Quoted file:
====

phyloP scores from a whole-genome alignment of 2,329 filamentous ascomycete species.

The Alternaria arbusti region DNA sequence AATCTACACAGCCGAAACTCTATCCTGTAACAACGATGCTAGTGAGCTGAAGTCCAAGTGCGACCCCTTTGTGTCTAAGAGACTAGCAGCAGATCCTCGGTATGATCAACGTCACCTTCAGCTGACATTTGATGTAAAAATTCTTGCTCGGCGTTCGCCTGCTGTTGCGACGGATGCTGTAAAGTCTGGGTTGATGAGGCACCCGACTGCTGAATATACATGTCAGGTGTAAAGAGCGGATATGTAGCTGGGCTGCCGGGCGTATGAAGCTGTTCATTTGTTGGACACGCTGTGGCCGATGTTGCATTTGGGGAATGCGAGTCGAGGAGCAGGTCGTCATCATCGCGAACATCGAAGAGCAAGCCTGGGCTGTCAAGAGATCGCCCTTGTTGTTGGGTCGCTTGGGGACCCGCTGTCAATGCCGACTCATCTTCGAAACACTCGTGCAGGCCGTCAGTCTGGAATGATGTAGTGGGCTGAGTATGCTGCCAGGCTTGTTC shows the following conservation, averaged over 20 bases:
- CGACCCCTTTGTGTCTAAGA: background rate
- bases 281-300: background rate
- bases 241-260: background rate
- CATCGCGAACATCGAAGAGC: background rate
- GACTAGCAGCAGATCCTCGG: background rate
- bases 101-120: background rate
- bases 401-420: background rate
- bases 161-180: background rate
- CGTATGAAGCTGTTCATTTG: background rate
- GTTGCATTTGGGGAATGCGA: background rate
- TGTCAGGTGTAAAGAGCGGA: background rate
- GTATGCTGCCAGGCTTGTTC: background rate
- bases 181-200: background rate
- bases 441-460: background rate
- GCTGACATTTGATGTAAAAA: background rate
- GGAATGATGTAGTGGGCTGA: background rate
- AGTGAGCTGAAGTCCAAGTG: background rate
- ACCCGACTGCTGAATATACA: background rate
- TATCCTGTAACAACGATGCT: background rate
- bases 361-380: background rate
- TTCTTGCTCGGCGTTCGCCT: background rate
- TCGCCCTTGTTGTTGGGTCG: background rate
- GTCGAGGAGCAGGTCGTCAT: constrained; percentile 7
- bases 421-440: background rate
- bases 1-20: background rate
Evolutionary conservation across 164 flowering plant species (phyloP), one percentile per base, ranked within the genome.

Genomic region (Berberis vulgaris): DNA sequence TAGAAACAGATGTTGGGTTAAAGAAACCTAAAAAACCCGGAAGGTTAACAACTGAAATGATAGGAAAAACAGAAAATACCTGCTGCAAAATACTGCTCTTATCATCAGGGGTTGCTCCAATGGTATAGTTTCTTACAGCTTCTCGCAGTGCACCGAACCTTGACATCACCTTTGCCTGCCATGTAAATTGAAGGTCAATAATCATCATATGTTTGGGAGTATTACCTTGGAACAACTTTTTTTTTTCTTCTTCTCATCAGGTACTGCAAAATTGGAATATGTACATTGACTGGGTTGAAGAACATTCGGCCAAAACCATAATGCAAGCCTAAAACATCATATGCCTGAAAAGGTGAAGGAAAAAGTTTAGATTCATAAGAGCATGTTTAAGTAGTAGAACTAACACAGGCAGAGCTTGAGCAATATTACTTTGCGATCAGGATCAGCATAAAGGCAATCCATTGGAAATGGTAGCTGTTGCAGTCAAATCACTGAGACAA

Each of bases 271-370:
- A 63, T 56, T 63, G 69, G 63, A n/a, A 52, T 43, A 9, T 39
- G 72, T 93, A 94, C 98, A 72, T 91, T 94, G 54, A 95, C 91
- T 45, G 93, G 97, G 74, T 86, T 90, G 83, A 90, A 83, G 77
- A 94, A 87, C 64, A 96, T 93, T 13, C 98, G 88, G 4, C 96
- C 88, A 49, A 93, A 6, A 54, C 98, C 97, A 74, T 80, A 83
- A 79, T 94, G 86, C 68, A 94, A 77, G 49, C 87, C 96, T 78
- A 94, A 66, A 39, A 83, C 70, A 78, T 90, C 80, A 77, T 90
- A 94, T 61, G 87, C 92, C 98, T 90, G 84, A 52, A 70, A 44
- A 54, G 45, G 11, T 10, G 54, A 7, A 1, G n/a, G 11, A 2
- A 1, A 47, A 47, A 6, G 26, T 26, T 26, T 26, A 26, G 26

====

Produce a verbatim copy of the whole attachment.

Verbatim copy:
phyloP scores from a whole-genome alignment of 2,329 filamentous ascomycete species.

The Alternaria arbusti region DNA sequence AATCTACACAGCCGAAACTCTATCCTGTAACAACGATGCTAGTGAGCTGAAGTCCAAGTGCGACCCCTTTGTGTCTAAGAGACTAGCAGCAGATCCTCGGTATGATCAACGTCACCTTCAGCTGACATTTGATGTAAAAATTCTTGCTCGGCGTTCGCCTGCTGTTGCGACGGATGCTGTAAAGTCTGGGTTGATGAGGCACCCGACTGCTGAATATACATGTCAGGTGTAAAGAGCGGATATGTAGCTGGGCTGCCGGGCGTATGAAGCTGTTCATTTGTTGGACACGCTGTGGCCGATGTTGCATTTGGGGAATGCGAGTCGAGGAGCAGGTCGTCATCATCGCGAACATCGAAGAGCAAGCCTGGGCTGTCAAGAGATCGCCCTTGTTGTTGGGTCGCTTGGGGACCCGCTGTCAATGCCGACTCATCTTCGAAACACTCGTGCAGGCCGTCAGTCTGGAATGATGTAGTGGGCTGAGTATGCTGCCAGGCTTGTTC shows the following conservation, averaged over 20 bases:
- CGACCCCTTTGTGTCTAAGA: background rate
- bases 281-300: background rate
- bases 241-260: background rate
- CATCGCGAACATCGAAGAGC: background rate
- GACTAGCAGCAGATCCTCGG: background rate
- bases 101-120: background rate
- bases 401-420: background rate
- bases 161-180: background rate
- CGTATGAAGCTGTTCATTTG: background rate
- GTTGCATTTGGGGAATGCGA: background rate
- TGTCAGGTGTAAAGAGCGGA: background rate
- GTATGCTGCCAGGCTTGTTC: background rate
- bases 181-200: background rate
- bases 441-460: background rate
- GCTGACATTTGATGTAAAAA: background rate
- GGAATGATGTAGTGGGCTGA: background rate
- AGTGAGCTGAAGTCCAAGTG: background rate
- ACCCGACTGCTGAATATACA: background rate
- TATCCTGTAACAACGATGCT: background rate
- bases 361-380: background rate
- TTCTTGCTCGGCGTTCGCCT: background rate
- TCGCCCTTGTTGTTGGGTCG: background rate
- GTCGAGGAGCAGGTCGTCAT: constrained; percentile 7
- bases 421-440: background rate
- bases 1-20: background rate
Evolutionary conservation across 164 flowering plant species (phyloP), one percentile per base, ranked within the genome.

Genomic region (Berberis vulgaris): DNA sequence TAGAAACAGATGTTGGGTTAAAGAAACCTAAAAAACCCGGAAGGTTAACAACTGAAATGATAGGAAAAACAGAAAATACCTGCTGCAAAATACTGCTCTTATCATCAGGGGTTGCTCCAATGGTATAGTTTCTTACAGCTTCTCGCAGTGCACCGAACCTTGACATCACCTTTGCCTGCCATGTAAATTGAAGGTCAATAATCATCATATGTTTGGGAGTATTACCTTGGAACAACTTTTTTTTTTCTTCTTCTCATCAGGTACTGCAAAATTGGAATATGTACATTGACTGGGTTGAAGAACATTCGGCCAAAACCATAATGCAAGCCTAAAACATCATATGCCTGAAAAGGTGAAGGAAAAAGTTTAGATTCATAAGAGCATGTTTAAGTAGTAGAACTAACACAGGCAGAGCTTGAGCAATATTACTTTGCGATCAGGATCAGCATAAAGGCAATCCATTGGAAATGGTAGCTGTTGCAGTCAAATCACTGAGACAA

Each of bases 271-370:
- A 63, T 56, T 63, G 69, G 63, A n/a, A 52, T 43, A 9, T 39
- G 72, T 93, A 94, C 98, A 72, T 91, T 94, G 54, A 95, C 91
- T 45, G 93, G 97, G 74, T 86, T 90, G 83, A 90, A 83, G 77
- A 94, A 87, C 64, A 96, T 93, T 13, C 98, G 88, G 4, C 96
- C 88, A 49, A 93, A 6, A 54, C 98, C 97, A 74, T 80, A 83
- A 79, T 94, G 86, C 68, A 94, A 77, G 49, C 87, C 96, T 78
- A 94, A 66, A 39, A 83, C 70, A 78, T 90, C 80, A 77, T 90
- A 94, T 61, G 87, C 92, C 98, T 90, G 84, A 52, A 70, A 44
- A 54, G 45, G 11, T 10, G 54, A 7, A 1, G n/a, G 11, A 2
- A 1, A 47, A 47, A 6, G 26, T 26, T 26, T 26, A 26, G 26